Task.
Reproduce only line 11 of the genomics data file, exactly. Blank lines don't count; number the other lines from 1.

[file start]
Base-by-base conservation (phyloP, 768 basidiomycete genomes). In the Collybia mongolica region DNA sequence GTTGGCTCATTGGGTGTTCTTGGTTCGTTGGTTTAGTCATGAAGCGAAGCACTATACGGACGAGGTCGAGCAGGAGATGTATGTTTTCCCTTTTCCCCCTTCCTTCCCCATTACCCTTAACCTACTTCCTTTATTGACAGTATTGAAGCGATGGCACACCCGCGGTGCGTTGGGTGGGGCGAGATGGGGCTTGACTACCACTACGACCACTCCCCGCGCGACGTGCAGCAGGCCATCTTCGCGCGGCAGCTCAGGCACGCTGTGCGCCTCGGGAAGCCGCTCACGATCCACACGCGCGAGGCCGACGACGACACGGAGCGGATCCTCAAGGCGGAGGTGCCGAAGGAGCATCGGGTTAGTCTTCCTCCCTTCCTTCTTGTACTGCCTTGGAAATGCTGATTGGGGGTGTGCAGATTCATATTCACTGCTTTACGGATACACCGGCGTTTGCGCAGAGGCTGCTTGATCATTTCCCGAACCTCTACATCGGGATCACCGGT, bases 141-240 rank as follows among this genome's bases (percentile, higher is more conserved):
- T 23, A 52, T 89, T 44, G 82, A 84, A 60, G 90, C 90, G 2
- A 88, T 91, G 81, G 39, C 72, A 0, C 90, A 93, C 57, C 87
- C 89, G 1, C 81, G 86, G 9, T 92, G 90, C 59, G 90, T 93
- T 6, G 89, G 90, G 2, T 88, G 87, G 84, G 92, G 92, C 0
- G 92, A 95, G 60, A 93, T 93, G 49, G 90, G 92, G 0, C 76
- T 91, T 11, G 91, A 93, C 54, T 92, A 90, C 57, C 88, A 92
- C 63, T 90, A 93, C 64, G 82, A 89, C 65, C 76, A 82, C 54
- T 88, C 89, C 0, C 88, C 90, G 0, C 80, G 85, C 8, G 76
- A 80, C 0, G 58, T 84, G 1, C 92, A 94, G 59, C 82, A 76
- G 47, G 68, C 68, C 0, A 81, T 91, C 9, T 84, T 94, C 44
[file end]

- G 47, G 68, C 68, C 0, A 81, T 91, C 9, T 84, T 94, C 44